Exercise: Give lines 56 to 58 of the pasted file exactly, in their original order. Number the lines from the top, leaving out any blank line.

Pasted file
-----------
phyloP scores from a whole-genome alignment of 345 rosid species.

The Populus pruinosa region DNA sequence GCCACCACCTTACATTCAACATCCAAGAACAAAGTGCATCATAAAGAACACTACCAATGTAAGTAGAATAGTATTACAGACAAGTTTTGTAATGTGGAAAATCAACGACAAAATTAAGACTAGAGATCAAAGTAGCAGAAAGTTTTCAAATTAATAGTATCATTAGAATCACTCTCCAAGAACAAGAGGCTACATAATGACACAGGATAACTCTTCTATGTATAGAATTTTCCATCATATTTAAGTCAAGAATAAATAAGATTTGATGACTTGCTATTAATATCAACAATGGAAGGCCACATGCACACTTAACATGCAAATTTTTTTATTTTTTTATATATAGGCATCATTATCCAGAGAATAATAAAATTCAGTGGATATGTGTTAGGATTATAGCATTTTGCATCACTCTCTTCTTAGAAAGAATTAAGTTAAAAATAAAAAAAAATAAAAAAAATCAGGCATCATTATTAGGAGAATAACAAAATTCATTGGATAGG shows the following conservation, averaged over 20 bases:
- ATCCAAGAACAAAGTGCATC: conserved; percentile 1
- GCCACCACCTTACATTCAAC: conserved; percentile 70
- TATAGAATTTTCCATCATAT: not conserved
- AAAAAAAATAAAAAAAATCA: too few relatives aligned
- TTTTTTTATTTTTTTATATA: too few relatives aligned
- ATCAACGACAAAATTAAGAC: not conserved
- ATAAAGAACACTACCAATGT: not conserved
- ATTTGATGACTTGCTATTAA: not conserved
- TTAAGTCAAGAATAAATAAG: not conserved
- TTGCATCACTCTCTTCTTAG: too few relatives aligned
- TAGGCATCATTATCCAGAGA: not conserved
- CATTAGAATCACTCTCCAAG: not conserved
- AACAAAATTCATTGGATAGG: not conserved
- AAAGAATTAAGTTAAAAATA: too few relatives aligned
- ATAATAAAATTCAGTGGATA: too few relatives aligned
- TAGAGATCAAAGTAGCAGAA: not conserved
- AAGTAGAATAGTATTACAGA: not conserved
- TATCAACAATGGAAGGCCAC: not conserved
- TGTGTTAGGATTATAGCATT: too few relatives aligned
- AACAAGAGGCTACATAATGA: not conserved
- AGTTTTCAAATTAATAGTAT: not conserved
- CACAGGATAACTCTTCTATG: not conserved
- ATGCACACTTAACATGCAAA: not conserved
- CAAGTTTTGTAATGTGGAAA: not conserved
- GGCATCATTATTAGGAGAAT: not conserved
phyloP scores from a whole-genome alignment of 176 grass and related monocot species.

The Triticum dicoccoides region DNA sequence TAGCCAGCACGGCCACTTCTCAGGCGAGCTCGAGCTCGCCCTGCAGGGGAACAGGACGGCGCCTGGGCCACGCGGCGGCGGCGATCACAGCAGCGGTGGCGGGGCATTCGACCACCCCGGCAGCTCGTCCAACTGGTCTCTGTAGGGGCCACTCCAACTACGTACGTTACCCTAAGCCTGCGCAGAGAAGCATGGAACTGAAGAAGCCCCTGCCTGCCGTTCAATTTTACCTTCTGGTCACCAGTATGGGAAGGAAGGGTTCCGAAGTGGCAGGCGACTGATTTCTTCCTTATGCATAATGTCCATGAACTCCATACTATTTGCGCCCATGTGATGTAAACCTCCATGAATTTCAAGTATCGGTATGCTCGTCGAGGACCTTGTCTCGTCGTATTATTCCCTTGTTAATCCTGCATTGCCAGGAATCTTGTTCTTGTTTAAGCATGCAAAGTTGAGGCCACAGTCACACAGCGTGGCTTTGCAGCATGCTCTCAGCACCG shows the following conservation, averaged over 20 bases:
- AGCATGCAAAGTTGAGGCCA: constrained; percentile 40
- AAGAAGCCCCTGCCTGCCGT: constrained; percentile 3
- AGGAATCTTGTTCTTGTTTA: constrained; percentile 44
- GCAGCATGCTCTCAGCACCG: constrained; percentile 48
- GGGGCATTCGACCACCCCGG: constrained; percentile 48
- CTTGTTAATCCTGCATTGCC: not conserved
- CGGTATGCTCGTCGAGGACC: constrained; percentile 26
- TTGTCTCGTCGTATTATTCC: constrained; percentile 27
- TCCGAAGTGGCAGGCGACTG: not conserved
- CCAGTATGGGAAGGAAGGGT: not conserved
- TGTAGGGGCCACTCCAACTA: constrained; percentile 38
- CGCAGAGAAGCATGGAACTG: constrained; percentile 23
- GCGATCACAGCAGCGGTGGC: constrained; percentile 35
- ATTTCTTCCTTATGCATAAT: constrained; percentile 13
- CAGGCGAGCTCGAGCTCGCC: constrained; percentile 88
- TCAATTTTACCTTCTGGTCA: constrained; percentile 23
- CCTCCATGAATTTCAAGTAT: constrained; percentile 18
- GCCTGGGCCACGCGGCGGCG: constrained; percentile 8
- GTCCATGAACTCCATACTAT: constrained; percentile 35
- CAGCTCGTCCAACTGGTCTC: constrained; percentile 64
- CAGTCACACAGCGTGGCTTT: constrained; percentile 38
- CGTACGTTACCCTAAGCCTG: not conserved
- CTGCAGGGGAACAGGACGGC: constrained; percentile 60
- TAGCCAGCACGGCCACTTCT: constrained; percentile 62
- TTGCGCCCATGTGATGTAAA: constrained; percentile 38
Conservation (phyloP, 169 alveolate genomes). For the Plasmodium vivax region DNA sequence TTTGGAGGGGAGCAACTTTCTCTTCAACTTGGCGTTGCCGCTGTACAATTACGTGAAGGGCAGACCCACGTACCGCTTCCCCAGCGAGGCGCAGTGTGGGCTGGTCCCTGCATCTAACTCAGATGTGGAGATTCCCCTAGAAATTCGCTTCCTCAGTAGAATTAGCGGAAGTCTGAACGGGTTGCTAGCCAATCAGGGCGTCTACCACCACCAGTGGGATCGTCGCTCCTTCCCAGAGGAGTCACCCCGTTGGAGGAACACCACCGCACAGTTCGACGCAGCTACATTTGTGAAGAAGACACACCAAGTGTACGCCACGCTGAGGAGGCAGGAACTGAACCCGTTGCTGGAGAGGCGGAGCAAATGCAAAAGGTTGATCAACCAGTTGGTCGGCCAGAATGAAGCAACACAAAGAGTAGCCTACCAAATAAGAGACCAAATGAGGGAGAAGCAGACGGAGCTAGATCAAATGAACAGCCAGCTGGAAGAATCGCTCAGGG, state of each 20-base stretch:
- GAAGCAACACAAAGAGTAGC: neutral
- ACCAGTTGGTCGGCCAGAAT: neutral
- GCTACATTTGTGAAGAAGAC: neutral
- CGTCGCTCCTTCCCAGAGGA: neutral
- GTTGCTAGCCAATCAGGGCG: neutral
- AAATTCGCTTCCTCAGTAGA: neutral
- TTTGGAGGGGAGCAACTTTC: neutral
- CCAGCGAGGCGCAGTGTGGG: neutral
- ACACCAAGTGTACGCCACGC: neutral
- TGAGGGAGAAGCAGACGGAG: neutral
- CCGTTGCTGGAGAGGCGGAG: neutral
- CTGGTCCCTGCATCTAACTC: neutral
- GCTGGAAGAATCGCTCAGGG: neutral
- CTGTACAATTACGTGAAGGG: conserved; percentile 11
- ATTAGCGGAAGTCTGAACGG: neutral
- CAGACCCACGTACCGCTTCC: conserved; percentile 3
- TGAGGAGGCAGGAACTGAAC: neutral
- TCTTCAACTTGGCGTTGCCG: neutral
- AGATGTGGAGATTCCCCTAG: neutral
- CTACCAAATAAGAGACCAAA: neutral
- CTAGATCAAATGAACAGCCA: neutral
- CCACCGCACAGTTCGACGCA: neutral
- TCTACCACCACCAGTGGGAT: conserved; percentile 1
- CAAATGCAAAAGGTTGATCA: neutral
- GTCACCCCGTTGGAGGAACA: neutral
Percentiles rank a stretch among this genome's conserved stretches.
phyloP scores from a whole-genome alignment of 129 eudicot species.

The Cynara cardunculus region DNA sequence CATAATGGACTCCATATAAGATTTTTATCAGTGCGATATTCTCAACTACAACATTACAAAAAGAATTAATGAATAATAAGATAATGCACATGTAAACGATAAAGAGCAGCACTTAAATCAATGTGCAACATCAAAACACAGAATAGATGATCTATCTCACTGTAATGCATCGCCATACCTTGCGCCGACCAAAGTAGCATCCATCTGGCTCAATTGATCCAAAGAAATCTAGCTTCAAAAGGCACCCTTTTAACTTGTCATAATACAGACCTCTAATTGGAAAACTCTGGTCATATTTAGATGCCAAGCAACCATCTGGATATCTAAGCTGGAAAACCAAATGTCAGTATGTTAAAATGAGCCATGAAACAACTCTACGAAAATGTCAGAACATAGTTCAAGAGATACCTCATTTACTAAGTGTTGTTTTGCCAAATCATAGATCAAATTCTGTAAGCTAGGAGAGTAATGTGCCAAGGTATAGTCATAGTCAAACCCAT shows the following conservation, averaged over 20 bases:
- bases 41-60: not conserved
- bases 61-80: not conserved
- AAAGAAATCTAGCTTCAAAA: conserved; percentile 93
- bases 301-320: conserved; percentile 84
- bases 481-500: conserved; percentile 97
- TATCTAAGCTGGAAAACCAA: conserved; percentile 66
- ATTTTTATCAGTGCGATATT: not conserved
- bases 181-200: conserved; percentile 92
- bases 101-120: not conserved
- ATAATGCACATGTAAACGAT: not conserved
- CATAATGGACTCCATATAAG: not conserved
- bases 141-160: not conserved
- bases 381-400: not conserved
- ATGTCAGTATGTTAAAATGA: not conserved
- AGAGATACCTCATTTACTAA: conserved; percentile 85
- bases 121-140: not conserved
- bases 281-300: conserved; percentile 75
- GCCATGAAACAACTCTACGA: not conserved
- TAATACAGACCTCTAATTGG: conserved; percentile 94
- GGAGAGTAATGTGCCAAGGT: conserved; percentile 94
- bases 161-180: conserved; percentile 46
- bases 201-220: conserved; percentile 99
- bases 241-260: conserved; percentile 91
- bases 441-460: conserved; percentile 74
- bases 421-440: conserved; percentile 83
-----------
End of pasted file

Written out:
- GAAGCAACACAAAGAGTAGC: neutral
- ACCAGTTGGTCGGCCAGAAT: neutral
- GCTACATTTGTGAAGAAGAC: neutral